Source: Youtube/Tesla
Source: Youtube/Tesla

Tesla CEO and founder Elon Musk has announced that the pricing increase for Full Self Driving (FSD) that was expected on August 16 is being delayed another one or two months.

With the V10 upgrade of Tesla’s Autopilot software to Early Access Program (EAP) participants just around the corner, the pricing increase for Full Self Driving – which currently costs an extra $A8,500 on top of the standard Autopilot – is being postponed until the latest upgrade is available with Smart Summon.

Musk announced via Twitter on Monday last week that access to the early rollout of V10 would begin in about two weeks – which means, all going well and Tesla’s schedule not being subject to “Elon time”, that may start by the beginning of next week.

Then, depending on how the early access program for V10 goes, Tesla owners may start seeing over-the-air upgrades for V10 occurring at anywhere from late September to late October.

Until earlier this year, Autopilot was included as part of an “Enhanced Autopilot” (EAP) package, however that all changed when Tesla removed the EAP option, making certain features standard for all new Tesla electric vehicles.

The current version of Autopilot includes, as per the Tesla website, the ability for “your car to steer, accelerate and brake automatically for other vehicles and pedestrians within its lane”.

Version 10 will include Smart Summon, which will allow Tesla owners to summon their vehicles from anywhere is a car park, negating the need to say, lug shopping trolleys or bags of purchases back to the car – yes, it is that cool.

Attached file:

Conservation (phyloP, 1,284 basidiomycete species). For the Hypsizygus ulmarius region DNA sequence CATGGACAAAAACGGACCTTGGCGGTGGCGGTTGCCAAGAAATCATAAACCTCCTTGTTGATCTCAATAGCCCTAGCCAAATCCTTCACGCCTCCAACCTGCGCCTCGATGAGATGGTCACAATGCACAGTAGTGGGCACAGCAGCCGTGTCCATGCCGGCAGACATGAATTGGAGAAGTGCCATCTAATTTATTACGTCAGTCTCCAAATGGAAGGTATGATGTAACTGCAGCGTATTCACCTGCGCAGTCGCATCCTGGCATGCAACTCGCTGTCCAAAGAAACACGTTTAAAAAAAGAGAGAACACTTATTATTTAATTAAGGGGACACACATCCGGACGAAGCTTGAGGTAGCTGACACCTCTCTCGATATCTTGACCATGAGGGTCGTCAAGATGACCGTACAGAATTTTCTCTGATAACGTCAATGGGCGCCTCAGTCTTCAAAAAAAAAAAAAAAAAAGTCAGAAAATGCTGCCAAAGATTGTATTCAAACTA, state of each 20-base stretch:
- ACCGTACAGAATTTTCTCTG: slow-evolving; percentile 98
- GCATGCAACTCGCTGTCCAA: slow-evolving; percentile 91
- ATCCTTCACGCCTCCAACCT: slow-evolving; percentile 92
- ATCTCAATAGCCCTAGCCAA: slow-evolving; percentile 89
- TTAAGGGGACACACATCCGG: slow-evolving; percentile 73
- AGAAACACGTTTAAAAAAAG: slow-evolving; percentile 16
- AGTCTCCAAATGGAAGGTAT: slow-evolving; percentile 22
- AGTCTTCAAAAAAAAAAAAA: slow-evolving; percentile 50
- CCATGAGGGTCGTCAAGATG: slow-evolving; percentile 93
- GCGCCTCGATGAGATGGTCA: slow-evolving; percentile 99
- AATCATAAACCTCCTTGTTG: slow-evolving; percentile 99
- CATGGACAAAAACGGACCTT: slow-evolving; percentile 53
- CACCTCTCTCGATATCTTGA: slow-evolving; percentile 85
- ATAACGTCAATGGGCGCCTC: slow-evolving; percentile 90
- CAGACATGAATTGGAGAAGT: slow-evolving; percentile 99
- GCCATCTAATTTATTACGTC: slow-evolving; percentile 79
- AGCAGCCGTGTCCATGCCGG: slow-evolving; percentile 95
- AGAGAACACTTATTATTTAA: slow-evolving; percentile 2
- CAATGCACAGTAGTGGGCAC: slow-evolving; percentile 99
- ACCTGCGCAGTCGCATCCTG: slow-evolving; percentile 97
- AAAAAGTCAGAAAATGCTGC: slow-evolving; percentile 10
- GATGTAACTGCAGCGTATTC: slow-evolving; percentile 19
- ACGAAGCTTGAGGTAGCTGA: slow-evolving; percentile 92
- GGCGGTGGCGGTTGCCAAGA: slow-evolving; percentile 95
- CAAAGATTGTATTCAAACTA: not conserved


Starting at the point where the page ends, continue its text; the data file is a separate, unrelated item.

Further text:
The Early Access Program includes all drivers that included FSD at the time of purchase, as confirmed by Musk on Wednesday morning.

The rising cost of Full Self Driving is the cause of some chagrin, however Musk has made it clear that the price of Full Self Driving will increase over time, perhaps a strategy to encourage more people to buy in early.

In June it jumped from $A7,100 by $A1,400 to $A8,500, attracting some criticism from buyers who were late to the party.

Adding FSD at the time of purchase means that a Tesla vehicle will be delivered with Tesla’s own self-driving motherboard with two in-house AI chips built in, that have been designed by Tesla from the ground up and Musk  said when Tesla first revealed their full self-driving plan in August last year, will be “super kick-ass”.

Its full operation in the vehicle however will remain dormant until such time as lawmakers and regulators make full self-driving – that is, Level 5 autonomous driving – legal.

The fact that the development of advanced technologies costs money cannot be escaped either, and although FSD can be added later, Tesla has made it clear that will cost more again.

However in Australia, many drivers have commented on social media that when buying the Tesla Model 3 sedan, they have held off adding FSD at the time of purchase to avoid paying the extra 33% Luxury Car Tax (LCT) that fuel-efficient vehicles costing above $A75,526 attract.

So far, Tesla vehicles with FSD capabilities can perform lane changes on highways with human assistance, and park automatically.

In time, more features are planned by Tesla, including the ability to recognise stop signs and traffic lights, and react accordingly, and “Navigate on Autopilot”. which allows automatic entry and exit to and from highway offramps/onramps, as well as overtaking slower vehicles.

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